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The news out of the Midwest gets grimmer by day. Governor Scott Walker dramatically signed a right-to-work law on Monday. He called it “freedom-to-work legislation,” a blatantly transparent sales pitch for a bill that only Wisconsin’s hopelessly jerrymandered legislature could pass. And in neighboring Illinois, newly-elected Republican Governor Bruce Rauner has all but declared war on unionists. He has endorsed local right-to-work law ordinances and bans on public-employee union contributions to political campaigns and issued executive orders against the “fair-share fees” that cover the costs of unions protecting all employees’ wages, benefits, and workplace rights (regardless of whether or not they have joined the local).
But all of these attacks could do as much to enliven organized labor in this state as crush it.
That, after all, is what Arnold Schwarzenegger learned in 2005, when the then-governor engineered special off-year ballot initiatives billed as California’s “Year of Reform.” They were really an effort to tear apart the glimmers of a more progressive Golden State.
Proposition 74 took aim at teacher tenure, 75 tried to cut union political contributions, 76 sought to slash state spending — largely at the expense of California’s already starved schools, and 77 nakedly facilitated jerrymandering. There was, just for good measure and a better turnout among the conservative base, a referendum on notifying parents if a minor sought an abortion.
And the “Governator” openly admitted these proposed statutes and constitutional amendments were about his power. Without Propositions 74, 75, 76 and 77, he claimed that he could not govern as he saw fit. And despite the millions spent in this election (then California’s most expensive), he could not convince voters to turn on teachers, unionists, and school children. 2005 ended up being Schwarzenegger’s Waterloo, which cost him $7 million of his own money, his earlier widespread popularity and ultimately his plans for a political career in Washington.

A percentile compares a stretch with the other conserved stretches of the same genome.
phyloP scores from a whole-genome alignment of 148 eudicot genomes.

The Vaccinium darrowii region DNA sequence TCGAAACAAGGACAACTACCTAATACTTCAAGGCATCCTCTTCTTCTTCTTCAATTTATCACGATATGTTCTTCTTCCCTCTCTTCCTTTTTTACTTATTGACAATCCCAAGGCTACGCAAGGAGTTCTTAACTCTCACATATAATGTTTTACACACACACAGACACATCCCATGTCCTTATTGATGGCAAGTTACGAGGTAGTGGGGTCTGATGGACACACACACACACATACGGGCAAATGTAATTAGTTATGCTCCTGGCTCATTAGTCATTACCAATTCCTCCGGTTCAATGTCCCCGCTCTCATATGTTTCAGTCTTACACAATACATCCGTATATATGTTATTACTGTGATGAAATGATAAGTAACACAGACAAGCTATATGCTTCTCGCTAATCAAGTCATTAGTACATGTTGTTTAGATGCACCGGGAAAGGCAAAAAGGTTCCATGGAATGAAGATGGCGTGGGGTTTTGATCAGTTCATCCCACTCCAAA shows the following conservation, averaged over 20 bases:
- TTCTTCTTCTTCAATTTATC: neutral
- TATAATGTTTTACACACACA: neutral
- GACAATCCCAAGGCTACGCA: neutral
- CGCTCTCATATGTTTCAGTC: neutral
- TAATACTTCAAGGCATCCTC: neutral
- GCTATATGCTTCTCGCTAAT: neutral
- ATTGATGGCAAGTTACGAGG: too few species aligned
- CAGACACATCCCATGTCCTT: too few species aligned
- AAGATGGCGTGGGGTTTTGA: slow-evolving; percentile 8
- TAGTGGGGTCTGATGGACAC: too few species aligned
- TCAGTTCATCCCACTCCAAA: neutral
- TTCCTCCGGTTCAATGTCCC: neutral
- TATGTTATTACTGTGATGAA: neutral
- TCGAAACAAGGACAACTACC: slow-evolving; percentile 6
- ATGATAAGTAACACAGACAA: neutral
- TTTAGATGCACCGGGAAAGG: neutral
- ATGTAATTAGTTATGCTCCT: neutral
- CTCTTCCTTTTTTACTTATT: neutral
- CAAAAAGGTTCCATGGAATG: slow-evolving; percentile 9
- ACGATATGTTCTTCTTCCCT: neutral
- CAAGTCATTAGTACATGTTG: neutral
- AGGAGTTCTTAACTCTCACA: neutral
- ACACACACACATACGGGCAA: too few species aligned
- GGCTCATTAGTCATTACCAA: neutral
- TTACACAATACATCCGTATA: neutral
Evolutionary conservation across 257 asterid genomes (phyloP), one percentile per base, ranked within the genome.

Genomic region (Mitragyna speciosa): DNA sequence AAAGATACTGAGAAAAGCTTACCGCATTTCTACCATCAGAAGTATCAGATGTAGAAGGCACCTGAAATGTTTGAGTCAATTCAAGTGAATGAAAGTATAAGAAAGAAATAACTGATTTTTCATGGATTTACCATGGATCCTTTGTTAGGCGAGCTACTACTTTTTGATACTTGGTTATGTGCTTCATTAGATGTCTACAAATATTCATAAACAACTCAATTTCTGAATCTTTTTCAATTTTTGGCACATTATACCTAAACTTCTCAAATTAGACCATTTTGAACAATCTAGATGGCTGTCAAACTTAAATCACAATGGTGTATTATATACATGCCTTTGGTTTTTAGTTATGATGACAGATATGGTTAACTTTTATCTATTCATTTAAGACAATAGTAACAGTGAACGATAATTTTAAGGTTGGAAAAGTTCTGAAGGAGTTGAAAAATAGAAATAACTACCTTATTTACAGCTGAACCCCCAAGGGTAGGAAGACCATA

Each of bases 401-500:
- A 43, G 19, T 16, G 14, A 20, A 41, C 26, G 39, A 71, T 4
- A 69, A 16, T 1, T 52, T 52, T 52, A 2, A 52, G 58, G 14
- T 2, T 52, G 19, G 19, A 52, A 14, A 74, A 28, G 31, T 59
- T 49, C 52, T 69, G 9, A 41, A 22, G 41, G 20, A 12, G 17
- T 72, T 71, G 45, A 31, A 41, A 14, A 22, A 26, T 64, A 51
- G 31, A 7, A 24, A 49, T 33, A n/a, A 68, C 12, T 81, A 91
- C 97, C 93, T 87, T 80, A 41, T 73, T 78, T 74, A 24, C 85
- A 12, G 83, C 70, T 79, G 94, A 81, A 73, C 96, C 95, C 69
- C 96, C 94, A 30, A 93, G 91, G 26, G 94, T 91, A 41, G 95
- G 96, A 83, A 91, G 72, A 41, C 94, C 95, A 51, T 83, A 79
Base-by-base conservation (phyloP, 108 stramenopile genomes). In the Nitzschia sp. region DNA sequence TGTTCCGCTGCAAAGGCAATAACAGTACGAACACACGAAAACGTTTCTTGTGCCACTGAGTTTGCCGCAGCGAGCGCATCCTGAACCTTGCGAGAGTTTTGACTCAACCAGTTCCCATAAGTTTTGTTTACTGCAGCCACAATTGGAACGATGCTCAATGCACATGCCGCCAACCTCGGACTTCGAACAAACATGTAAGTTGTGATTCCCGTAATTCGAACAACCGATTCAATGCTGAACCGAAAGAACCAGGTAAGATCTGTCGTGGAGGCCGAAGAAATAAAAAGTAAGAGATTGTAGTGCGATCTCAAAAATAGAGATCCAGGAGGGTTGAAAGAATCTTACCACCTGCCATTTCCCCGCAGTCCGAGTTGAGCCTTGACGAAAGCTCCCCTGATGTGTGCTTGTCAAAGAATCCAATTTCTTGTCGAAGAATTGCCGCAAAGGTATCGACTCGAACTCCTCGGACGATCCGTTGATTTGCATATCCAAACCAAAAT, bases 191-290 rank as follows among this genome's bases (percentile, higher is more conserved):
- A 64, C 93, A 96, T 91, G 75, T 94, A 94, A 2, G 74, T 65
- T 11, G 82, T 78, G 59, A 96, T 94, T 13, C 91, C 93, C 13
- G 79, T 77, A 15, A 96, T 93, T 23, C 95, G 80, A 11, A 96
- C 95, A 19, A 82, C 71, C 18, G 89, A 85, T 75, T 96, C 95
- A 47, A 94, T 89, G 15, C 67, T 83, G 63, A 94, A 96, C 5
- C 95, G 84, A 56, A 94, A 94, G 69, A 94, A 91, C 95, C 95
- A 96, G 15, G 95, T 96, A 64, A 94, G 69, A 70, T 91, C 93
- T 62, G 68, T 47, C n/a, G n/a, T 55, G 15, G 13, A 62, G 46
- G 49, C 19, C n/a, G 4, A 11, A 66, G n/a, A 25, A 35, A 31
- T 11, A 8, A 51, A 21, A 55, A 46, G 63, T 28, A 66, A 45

Teachers, nurses, and firefighters were the ones who defeated the once-and-future Terminator. To be sure, shock, rage, and fear had greeted Schwarzenegger’s proposals. But unionists spent a year organizing amongst themselves and reaching out beyond their membership roles to explain how the governor’s reform agenda would deform California.
By April 2005, the governor had to drop the initiative to change public pensions. Opinion polls revealed Californians horrified that police and firefighters’ death and disability benefits would be cut. By the summer, Democrats reported that they could “see blood in the water.” Parents appeared in advertisements to declare he was “breaking his word on education.” It was clear to them that these referenda would do nothing “to reduce class sizes and keep quality teachers.”
Schwarzenegger’s approval ratings continued to plummet as November drew closer. Already, California Nurses Association’s director Rose Ann Demoro could be confident that “the mainstream has turned on him.” Schwarzenegger had clearly been bested on election night, when Californians rejected each proposal by a wide margin.
But unionists were well aware why they had won. “On the ground and especially in the local labor councils, we were united to beat Schwarzenegger,” an AFSCME leader emphasized. A teacher openly admitted, “The best thing Arnold ever did was bring us all together.”
Let’s hope Midwesterners say the same thing about Walker and Rauner a year from now. Their plans are out of the same conservative playbook as Schwarzenegger’s.
Wisconsinites and Illinoisians have a real opportunity to stop these Republicans’ local and national ambitions and hopefully repeal what they’ve already foisted on residents. And, to their credit, union leaders are already intensifying internal organizing efforts against what Illinois AFSCME Council 31 director Roberta Lynch called a “scheme to strip the rights of state workers.” And the labor movement has already built coalitions to challenge right-to-work rules. Over 400 businesses joined the Wisconsin labor movement in opposing the bill that Walker just signed.
There is no reason that Midwesterners could not build even larger, more powerful alliances, like the ones that kept California among the more progressive states and halted Schwarzenegger’s national ambitions. There was an outpouring of support from around the country when public employees occupied the Wisconsin Capitol in 2011. And Illinois residents have already expressed discomfort, if not outrage, over Rauner’s ideas to slash school spending, upend the pension program, and make taxation even more regressive. These proposals, like Wisconsin’s right-to-work law, are as much a threat as an opportunity to build the kind of alliances to safeguard the economic rights embedded in labor law and improve the standard of living for everyone in the Midwest.
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